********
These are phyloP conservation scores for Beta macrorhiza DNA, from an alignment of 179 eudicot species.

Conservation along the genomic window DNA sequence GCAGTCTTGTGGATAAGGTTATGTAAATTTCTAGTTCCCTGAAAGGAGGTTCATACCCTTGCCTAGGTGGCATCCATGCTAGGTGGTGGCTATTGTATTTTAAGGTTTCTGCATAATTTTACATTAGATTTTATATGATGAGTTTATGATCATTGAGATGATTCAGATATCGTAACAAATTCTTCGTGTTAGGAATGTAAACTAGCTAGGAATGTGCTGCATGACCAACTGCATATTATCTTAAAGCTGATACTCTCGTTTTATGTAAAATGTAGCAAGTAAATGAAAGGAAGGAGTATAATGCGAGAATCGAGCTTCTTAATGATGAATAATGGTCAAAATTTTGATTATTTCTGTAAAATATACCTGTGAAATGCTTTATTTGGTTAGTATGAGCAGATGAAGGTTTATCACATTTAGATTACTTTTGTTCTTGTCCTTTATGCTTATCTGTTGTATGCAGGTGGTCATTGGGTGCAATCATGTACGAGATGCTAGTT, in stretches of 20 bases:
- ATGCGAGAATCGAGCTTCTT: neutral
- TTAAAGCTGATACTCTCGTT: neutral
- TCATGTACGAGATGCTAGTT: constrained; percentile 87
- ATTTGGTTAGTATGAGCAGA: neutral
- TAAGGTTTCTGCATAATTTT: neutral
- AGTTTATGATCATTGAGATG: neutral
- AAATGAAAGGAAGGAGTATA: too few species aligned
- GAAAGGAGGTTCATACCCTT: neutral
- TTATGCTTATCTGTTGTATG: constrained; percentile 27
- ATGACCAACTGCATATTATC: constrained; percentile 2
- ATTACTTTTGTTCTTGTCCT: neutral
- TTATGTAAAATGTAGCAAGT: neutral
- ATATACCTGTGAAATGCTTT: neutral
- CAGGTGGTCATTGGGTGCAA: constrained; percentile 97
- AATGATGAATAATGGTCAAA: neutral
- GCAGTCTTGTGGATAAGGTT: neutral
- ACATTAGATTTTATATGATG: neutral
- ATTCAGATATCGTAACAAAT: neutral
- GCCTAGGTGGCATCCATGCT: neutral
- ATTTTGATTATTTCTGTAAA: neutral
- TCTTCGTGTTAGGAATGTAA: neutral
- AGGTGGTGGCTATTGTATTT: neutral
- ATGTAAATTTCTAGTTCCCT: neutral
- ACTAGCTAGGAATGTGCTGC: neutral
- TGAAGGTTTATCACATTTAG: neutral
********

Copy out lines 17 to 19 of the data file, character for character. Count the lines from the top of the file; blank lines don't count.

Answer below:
- AATGATGAATAATGGTCAAA: neutral
- GCAGTCTTGTGGATAAGGTT: neutral
- ACATTAGATTTTATATGATG: neutral